What native/wild plants are edible or useful?

khawk77(7)November 8, 2009

I live in what I guess you could call the foothills of the appalachian mountains in North Alabama. I live in a very rural area and my property is wooded on 3 sides. I'm interested in foraging for edible, medicinal, and otherwise useful herbs and plants, but I can't seem to find a decent book to guide me. Does anyone have any suggestions? Also I would like to know what Native Americans might have used some of these wild plants for.

Thanks for the Help!

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fatamorgana2121(Zone 5/6)

Petersons publishes both a medicinal plant and edible plant guide that are invaluable resources but if you are a novice to wild plants and identifying them, I would suggest starting your learning from someone in person. Books are wonderful and I have taught myself much from them but my first teachers about plants, plant safety, and plant identification were my parents when I was very young. I also have taken many in-person identification and herbal medicine classes as well as guided walks and tours. Please look for classes or perhaps herbalists in your area. Wildcrafting and processing the plant material is time-consuming. I'm sure many herbalists would trade learning for help in collecting and processing botanical material.

And in learning about your wild resources, be sure to check out United Plant Savers for a list of plants that are "at risk." These are native, medicinal plants that have been decimated in the wild. Be sure to temper your collecting with good stewardship.

Good luck in your endeavors!

FataMorgana

Here is a link that might be useful: Amazon link to Peterson's Medicinal plant book

    Bookmark   November 9, 2009 at 10:52AM
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bogturtle(SE NJ 7a)

Two useful plants, among many, are pokeweed and greenbriar.
Pokeweed plants and berries are quite poisonous, but we have boiled the new Spring sprouts, when less than a foot tall and found them very good. The newest, youngest leaves of the greenbriar are sour tasting and good in salads. Books, nearly antiques, by Euell Gibbons, are about wild plants as food.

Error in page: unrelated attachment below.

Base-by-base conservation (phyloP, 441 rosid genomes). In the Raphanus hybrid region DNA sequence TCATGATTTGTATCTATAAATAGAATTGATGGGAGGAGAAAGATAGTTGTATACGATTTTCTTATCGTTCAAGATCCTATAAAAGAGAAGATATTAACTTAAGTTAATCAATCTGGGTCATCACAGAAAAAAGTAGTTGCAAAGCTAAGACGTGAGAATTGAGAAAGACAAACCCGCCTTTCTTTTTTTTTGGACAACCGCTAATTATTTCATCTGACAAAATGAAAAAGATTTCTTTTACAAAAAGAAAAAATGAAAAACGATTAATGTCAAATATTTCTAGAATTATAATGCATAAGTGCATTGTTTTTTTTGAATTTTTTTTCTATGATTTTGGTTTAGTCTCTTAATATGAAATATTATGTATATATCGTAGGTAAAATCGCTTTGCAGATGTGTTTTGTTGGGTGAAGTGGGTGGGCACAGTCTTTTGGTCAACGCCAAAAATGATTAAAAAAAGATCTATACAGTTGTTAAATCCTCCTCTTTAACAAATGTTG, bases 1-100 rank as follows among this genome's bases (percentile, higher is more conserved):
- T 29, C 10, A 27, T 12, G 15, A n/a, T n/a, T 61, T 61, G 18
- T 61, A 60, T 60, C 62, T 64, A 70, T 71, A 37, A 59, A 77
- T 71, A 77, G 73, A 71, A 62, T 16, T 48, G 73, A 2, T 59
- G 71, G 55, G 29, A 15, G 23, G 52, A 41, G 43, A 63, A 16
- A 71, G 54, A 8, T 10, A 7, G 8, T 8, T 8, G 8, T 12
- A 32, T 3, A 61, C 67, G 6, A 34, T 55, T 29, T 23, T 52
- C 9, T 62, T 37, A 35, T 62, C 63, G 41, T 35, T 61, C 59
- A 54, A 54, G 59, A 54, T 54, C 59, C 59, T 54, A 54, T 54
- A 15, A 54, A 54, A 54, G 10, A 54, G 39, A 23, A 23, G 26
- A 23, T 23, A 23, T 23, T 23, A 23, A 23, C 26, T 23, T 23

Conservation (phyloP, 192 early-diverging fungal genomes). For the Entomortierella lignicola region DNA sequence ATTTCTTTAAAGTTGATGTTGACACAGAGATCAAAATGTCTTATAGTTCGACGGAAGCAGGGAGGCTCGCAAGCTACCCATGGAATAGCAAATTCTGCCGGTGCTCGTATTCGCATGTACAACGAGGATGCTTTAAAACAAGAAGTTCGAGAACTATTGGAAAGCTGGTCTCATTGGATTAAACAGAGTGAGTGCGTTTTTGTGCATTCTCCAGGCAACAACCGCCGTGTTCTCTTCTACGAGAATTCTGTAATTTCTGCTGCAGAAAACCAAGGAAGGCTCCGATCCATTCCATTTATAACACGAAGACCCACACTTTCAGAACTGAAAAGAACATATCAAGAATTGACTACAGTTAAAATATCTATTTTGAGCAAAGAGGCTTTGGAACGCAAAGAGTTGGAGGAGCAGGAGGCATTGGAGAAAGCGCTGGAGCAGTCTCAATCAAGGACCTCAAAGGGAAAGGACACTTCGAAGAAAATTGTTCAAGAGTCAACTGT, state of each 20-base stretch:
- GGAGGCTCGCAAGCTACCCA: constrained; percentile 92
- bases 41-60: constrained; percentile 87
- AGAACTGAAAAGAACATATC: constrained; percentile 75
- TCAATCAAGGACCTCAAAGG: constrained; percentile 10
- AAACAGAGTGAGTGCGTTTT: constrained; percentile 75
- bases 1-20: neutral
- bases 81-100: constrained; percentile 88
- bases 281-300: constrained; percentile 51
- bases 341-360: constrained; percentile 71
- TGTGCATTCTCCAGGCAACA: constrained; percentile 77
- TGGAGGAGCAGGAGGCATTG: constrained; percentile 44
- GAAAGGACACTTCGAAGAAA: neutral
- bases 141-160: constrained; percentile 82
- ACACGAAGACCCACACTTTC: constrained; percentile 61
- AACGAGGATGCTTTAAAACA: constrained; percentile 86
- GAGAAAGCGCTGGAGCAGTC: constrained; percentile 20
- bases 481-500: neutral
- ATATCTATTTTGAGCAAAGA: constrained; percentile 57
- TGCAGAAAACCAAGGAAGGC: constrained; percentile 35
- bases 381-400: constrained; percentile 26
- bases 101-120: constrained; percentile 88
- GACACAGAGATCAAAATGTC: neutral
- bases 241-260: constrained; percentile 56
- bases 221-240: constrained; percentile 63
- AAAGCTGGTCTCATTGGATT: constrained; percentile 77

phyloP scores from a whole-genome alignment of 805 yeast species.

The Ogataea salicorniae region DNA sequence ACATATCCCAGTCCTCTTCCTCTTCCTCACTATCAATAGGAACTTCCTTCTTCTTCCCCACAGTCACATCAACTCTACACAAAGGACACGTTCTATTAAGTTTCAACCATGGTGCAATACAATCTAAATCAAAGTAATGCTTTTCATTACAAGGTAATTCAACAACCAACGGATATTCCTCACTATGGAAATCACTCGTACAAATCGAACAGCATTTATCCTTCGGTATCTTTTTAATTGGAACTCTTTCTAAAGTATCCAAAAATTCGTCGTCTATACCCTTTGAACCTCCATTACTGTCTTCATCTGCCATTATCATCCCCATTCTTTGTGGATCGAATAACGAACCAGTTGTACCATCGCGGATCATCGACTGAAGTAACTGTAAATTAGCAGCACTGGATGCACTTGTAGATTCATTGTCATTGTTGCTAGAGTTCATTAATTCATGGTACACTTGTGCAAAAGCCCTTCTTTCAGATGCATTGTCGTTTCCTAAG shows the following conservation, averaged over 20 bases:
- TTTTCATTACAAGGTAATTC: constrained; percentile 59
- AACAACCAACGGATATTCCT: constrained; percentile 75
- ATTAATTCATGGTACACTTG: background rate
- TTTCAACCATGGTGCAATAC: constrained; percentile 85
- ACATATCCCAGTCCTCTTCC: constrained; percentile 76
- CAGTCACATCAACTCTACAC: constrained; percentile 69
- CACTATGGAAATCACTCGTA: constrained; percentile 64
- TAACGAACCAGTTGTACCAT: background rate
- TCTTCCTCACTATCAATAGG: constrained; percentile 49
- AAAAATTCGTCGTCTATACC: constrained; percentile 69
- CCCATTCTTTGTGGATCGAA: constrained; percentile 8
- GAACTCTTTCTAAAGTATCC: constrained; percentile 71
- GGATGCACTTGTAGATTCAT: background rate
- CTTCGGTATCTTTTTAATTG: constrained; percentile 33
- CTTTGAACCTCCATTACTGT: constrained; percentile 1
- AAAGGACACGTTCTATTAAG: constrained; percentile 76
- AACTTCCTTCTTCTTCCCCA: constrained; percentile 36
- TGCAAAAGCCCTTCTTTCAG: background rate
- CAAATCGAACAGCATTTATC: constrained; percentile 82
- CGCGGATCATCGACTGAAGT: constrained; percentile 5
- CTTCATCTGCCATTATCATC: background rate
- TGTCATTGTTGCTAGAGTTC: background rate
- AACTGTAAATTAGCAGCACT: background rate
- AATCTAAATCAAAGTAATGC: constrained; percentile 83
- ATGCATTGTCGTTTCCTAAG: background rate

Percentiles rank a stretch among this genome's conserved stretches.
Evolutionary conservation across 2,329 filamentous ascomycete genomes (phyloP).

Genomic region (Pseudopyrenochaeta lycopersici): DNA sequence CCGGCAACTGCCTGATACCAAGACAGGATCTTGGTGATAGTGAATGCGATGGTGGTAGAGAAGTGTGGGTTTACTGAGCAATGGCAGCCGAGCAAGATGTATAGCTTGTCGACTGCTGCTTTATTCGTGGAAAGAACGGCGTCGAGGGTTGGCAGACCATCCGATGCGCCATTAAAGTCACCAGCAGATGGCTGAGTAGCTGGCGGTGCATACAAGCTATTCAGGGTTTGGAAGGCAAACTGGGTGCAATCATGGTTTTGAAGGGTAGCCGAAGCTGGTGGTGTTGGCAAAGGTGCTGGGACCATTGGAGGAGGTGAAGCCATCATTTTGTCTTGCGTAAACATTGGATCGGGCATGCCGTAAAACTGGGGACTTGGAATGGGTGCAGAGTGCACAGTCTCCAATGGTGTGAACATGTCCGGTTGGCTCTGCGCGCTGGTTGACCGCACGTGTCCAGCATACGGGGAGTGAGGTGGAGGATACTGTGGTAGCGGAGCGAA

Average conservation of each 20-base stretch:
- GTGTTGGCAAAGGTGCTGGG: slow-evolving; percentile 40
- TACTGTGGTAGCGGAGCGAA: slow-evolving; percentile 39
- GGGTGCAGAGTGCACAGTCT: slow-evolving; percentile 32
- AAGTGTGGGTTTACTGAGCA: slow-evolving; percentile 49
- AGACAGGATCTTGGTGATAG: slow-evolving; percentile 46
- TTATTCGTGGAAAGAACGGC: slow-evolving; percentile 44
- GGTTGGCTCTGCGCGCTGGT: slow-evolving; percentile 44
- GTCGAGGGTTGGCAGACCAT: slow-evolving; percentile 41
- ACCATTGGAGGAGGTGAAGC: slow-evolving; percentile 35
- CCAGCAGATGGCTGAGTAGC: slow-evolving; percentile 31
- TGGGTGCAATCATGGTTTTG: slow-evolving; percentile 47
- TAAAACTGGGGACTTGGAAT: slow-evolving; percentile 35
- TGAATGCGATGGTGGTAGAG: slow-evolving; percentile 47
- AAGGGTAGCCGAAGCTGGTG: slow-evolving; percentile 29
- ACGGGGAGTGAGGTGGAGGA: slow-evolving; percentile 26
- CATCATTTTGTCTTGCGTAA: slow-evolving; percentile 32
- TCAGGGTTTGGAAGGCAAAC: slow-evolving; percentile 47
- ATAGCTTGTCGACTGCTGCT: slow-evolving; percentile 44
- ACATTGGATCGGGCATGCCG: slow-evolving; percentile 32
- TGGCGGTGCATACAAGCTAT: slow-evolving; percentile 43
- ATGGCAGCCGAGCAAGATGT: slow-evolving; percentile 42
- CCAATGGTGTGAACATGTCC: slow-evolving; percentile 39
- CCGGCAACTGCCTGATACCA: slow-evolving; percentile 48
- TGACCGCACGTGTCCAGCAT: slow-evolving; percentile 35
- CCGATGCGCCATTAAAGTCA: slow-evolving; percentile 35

Bookmark   November 16, 2009 at 10:29AM
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rockguy(7a)

I know this is an old post but there is a site that deals with a lot of this subject matter. altnature dot com. They are in TN so many plants are the same as AL.

    Bookmark   January 8, 2010 at 10:30AM
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hemnancy(z8 PNW)

This is an excellent book on Amazon, Edible Wild Plants of the Prairie, by Kelly Kindscher. You can view the entire index online, and can then look up individual plants on PFAF (through google) and read a lot about their uses.

Here is a link that might be useful: index

    Bookmark   January 14, 2010 at 4:37AM
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hunter_gatherer(3b)

Almost everything has some use.
Edible fungi, weaving baskets with cat-brier or kudzu. Acorn coffee & flour, cat-tails, ground nut, beech nuts, watercress & lilies, flags, willow bark aspirin, sassafras, chicory & dandelion, wild mints, prickly pear, the list is endless. Heck, your living in a natural restaurant & drug store! You can even use the green pulp from black walnuts to stun fish to the surface.

The Peterson field guide to edible wild plants is the best for your area. It not only list edible plants but also their poisonous look-a-likes. I grew up in Franklin County 'Bama, born in Russellville.

    Bookmark   January 17, 2010 at 9:51PM
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